Thursday, February 24, 2011

A little less action and a little more conversation

This country has a unique ability to distract itself from real issues.

The battles between unions and state governments make for great theater, but are they actually accomplishing anything meaningful?

Each side seems so intent on protecting their respective turfs that neither seems to be looking at the bigger picture. How do we make sure people can earn a decent living in a way that is sustainable over the long term?

By making the discussion about unions vs employers or unions vs the government, you effectively exclude most of the nation from the debate. Fact is, only about 7 percent of private sector employees are in unions and about 35 percent of public employees.

So, for most of us, unions are irrelevant.

And before anyone goes off on the old 'unions created the middle class' speech, let me just say that I understand that. And I appreciate it. But it has absolutely nothing to do with our current situation.

The world we face now is drastically different than the one that saw unions make such great strides for America. So let's stop dwelling on the past and focus on the best way to protect workers in the future.

How do we deal with the increasing globalization of our economy? How do we make sure teachers, cops and firemen are paid well without bankrupting states and cities? How do we keep workers safe? How can we increase and improve training opportunities? How can we reward those that do a good job and weed out those who slack off?

Some may say unions are the only answer. But I think we can do better. It's time to get a little more creative and come up with some alternate ideas. More inclusive ideas. Ideas that make sense for the world we live in today and can evolve into the future.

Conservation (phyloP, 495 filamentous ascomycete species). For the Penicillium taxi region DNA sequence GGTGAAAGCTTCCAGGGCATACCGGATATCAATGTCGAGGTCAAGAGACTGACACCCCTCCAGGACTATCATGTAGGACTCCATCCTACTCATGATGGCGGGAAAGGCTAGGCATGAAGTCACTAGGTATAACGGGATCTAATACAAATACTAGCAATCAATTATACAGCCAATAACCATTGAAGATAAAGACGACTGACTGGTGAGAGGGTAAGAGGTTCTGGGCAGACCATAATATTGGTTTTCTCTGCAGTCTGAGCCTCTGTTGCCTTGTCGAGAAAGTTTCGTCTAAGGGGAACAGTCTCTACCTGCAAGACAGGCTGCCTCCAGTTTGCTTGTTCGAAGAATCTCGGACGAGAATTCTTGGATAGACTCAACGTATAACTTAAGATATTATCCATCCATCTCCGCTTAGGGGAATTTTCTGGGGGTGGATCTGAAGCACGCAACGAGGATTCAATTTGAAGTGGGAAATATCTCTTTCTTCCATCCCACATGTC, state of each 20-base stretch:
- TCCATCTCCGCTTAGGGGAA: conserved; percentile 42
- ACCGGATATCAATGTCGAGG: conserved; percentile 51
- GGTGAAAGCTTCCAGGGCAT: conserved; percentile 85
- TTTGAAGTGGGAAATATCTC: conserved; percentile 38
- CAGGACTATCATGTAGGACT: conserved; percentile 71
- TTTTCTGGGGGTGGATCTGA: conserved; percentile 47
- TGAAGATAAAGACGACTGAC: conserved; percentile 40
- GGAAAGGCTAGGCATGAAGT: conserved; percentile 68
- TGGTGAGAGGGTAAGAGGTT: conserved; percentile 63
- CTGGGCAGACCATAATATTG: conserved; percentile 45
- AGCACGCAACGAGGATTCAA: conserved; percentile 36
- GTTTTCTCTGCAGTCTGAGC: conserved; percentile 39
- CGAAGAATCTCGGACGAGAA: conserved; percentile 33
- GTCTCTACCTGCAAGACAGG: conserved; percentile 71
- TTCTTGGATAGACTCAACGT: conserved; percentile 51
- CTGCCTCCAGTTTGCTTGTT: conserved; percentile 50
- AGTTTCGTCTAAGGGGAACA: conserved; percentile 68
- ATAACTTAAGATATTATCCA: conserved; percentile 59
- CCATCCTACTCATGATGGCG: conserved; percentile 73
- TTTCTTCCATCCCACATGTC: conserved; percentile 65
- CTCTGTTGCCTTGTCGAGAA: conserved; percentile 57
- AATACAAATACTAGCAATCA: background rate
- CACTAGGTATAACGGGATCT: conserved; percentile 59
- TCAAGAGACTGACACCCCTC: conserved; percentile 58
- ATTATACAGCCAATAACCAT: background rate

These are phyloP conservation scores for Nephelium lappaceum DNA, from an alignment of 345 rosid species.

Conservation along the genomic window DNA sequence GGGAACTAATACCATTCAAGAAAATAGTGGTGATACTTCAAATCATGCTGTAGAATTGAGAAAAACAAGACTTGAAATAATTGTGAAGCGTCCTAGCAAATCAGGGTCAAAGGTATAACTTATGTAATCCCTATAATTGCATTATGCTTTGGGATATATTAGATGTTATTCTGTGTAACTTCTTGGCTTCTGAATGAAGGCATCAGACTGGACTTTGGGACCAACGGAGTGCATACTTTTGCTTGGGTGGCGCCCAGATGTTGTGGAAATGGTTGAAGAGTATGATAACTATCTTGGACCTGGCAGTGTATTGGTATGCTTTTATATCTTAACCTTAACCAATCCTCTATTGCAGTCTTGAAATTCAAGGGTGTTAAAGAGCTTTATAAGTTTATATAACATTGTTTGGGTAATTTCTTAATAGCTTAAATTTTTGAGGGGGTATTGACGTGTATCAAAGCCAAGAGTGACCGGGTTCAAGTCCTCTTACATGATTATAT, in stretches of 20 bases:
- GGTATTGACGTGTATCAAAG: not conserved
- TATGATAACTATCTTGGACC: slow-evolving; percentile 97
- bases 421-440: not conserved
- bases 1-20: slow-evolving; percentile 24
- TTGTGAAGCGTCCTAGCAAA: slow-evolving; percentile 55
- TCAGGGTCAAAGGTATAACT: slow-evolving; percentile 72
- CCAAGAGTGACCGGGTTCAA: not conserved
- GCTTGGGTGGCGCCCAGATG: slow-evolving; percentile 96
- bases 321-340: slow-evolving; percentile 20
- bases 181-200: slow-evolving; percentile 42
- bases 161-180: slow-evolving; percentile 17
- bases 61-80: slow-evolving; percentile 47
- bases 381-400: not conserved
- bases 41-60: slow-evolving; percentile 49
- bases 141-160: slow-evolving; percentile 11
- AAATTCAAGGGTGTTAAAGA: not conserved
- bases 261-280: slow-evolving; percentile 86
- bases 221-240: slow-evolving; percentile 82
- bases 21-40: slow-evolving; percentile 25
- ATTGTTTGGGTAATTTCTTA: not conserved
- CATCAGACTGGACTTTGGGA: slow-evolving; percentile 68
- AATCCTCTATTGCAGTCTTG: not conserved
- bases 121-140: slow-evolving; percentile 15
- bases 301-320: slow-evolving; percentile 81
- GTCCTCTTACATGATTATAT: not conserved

Unfortunately, our politicians have too much at stake in this game. And I'm not sure either one gives two shits about the average American worker.

Republicans want unions to die a fast, painful death. Which makes sense when your largest donors are corporations that think the world would probably be a better place if we could just revert back to slave labor.

Democrats are no better, kissing so much union ass they probably think the sky is white and hairy. But I guess that's the price you pay when you view the AFL-CIO and the SEIU as your campaign organization's ATM machine.

As for the American worker? He's stuck with stagnant wages, diminishing benefits and little to no job security. It's going to take more than angry posturing to put things back on the right track. It will only get better when we see real leadership emerge, with bold thinking and a genuine concern for our fellow citizens.

This may take a while.

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